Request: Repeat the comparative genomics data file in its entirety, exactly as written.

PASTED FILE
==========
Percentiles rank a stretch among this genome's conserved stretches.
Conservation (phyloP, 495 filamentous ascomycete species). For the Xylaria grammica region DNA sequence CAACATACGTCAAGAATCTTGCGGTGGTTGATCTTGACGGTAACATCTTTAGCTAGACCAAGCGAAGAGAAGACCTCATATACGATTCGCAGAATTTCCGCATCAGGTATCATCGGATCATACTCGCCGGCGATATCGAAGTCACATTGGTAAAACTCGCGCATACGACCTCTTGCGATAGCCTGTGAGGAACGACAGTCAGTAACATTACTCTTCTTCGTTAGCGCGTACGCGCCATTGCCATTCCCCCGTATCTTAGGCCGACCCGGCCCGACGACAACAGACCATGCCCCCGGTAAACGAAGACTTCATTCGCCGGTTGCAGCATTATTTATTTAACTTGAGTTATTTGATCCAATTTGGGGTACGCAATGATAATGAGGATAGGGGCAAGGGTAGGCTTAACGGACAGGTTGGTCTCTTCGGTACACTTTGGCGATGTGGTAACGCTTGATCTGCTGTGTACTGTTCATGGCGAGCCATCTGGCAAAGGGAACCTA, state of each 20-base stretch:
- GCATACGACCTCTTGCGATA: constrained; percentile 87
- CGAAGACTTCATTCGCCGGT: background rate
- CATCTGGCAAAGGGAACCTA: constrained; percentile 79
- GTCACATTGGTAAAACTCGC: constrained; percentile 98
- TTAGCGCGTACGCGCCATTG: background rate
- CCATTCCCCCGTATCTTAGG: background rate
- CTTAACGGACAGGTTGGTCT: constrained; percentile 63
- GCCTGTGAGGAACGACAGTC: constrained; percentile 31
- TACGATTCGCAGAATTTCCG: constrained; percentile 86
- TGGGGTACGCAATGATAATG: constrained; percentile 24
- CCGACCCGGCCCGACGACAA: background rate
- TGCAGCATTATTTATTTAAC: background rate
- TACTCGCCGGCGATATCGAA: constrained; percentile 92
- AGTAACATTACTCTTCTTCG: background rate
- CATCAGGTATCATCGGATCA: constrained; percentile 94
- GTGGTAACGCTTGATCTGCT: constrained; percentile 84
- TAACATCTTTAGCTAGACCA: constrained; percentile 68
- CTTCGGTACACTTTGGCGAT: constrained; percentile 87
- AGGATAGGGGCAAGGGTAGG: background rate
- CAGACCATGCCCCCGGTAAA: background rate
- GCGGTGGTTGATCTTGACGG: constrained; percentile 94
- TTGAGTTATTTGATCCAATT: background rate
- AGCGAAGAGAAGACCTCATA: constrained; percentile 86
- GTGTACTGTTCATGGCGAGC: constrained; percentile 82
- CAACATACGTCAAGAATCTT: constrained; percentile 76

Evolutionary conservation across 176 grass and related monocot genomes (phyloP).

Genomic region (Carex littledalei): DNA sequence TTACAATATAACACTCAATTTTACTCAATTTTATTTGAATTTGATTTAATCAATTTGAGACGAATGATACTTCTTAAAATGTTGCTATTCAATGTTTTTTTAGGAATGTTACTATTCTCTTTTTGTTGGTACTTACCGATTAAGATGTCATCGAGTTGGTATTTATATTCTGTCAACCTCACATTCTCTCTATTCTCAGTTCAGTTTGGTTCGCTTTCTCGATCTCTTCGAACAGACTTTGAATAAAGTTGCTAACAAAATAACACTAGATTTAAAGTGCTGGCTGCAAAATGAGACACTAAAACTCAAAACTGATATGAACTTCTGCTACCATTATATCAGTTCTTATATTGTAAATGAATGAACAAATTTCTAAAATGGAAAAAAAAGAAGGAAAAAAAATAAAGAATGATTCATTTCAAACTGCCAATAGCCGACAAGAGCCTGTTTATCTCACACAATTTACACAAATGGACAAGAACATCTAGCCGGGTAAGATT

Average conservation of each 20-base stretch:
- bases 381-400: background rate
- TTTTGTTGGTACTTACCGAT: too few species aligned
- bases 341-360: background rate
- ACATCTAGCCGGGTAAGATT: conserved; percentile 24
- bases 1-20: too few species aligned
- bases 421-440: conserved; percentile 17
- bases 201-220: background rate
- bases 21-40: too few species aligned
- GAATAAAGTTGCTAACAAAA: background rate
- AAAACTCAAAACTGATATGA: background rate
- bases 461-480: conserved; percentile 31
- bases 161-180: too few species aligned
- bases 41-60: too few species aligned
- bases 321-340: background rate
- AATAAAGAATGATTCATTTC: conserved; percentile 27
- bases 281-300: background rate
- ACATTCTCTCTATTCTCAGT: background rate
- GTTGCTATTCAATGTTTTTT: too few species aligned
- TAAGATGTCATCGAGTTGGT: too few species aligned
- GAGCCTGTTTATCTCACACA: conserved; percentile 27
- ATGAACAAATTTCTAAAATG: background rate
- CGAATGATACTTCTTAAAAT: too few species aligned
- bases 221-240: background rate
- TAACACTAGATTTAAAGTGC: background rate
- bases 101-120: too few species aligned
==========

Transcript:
Percentiles rank a stretch among this genome's conserved stretches.
Conservation (phyloP, 495 filamentous ascomycete species). For the Xylaria grammica region DNA sequence CAACATACGTCAAGAATCTTGCGGTGGTTGATCTTGACGGTAACATCTTTAGCTAGACCAAGCGAAGAGAAGACCTCATATACGATTCGCAGAATTTCCGCATCAGGTATCATCGGATCATACTCGCCGGCGATATCGAAGTCACATTGGTAAAACTCGCGCATACGACCTCTTGCGATAGCCTGTGAGGAACGACAGTCAGTAACATTACTCTTCTTCGTTAGCGCGTACGCGCCATTGCCATTCCCCCGTATCTTAGGCCGACCCGGCCCGACGACAACAGACCATGCCCCCGGTAAACGAAGACTTCATTCGCCGGTTGCAGCATTATTTATTTAACTTGAGTTATTTGATCCAATTTGGGGTACGCAATGATAATGAGGATAGGGGCAAGGGTAGGCTTAACGGACAGGTTGGTCTCTTCGGTACACTTTGGCGATGTGGTAACGCTTGATCTGCTGTGTACTGTTCATGGCGAGCCATCTGGCAAAGGGAACCTA, state of each 20-base stretch:
- GCATACGACCTCTTGCGATA: constrained; percentile 87
- CGAAGACTTCATTCGCCGGT: background rate
- CATCTGGCAAAGGGAACCTA: constrained; percentile 79
- GTCACATTGGTAAAACTCGC: constrained; percentile 98
- TTAGCGCGTACGCGCCATTG: background rate
- CCATTCCCCCGTATCTTAGG: background rate
- CTTAACGGACAGGTTGGTCT: constrained; percentile 63
- GCCTGTGAGGAACGACAGTC: constrained; percentile 31
- TACGATTCGCAGAATTTCCG: constrained; percentile 86
- TGGGGTACGCAATGATAATG: constrained; percentile 24
- CCGACCCGGCCCGACGACAA: background rate
- TGCAGCATTATTTATTTAAC: background rate
- TACTCGCCGGCGATATCGAA: constrained; percentile 92
- AGTAACATTACTCTTCTTCG: background rate
- CATCAGGTATCATCGGATCA: constrained; percentile 94
- GTGGTAACGCTTGATCTGCT: constrained; percentile 84
- TAACATCTTTAGCTAGACCA: constrained; percentile 68
- CTTCGGTACACTTTGGCGAT: constrained; percentile 87
- AGGATAGGGGCAAGGGTAGG: background rate
- CAGACCATGCCCCCGGTAAA: background rate
- GCGGTGGTTGATCTTGACGG: constrained; percentile 94
- TTGAGTTATTTGATCCAATT: background rate
- AGCGAAGAGAAGACCTCATA: constrained; percentile 86
- GTGTACTGTTCATGGCGAGC: constrained; percentile 82
- CAACATACGTCAAGAATCTT: constrained; percentile 76

Evolutionary conservation across 176 grass and related monocot genomes (phyloP).

Genomic region (Carex littledalei): DNA sequence TTACAATATAACACTCAATTTTACTCAATTTTATTTGAATTTGATTTAATCAATTTGAGACGAATGATACTTCTTAAAATGTTGCTATTCAATGTTTTTTTAGGAATGTTACTATTCTCTTTTTGTTGGTACTTACCGATTAAGATGTCATCGAGTTGGTATTTATATTCTGTCAACCTCACATTCTCTCTATTCTCAGTTCAGTTTGGTTCGCTTTCTCGATCTCTTCGAACAGACTTTGAATAAAGTTGCTAACAAAATAACACTAGATTTAAAGTGCTGGCTGCAAAATGAGACACTAAAACTCAAAACTGATATGAACTTCTGCTACCATTATATCAGTTCTTATATTGTAAATGAATGAACAAATTTCTAAAATGGAAAAAAAAGAAGGAAAAAAAATAAAGAATGATTCATTTCAAACTGCCAATAGCCGACAAGAGCCTGTTTATCTCACACAATTTACACAAATGGACAAGAACATCTAGCCGGGTAAGATT

Average conservation of each 20-base stretch:
- bases 381-400: background rate
- TTTTGTTGGTACTTACCGAT: too few species aligned
- bases 341-360: background rate
- ACATCTAGCCGGGTAAGATT: conserved; percentile 24
- bases 1-20: too few species aligned
- bases 421-440: conserved; percentile 17
- bases 201-220: background rate
- bases 21-40: too few species aligned
- GAATAAAGTTGCTAACAAAA: background rate
- AAAACTCAAAACTGATATGA: background rate
- bases 461-480: conserved; percentile 31
- bases 161-180: too few species aligned
- bases 41-60: too few species aligned
- bases 321-340: background rate
- AATAAAGAATGATTCATTTC: conserved; percentile 27
- bases 281-300: background rate
- ACATTCTCTCTATTCTCAGT: background rate
- GTTGCTATTCAATGTTTTTT: too few species aligned
- TAAGATGTCATCGAGTTGGT: too few species aligned
- GAGCCTGTTTATCTCACACA: conserved; percentile 27
- ATGAACAAATTTCTAAAATG: background rate
- CGAATGATACTTCTTAAAAT: too few species aligned
- bases 221-240: background rate
- TAACACTAGATTTAAAGTGC: background rate
- bases 101-120: too few species aligned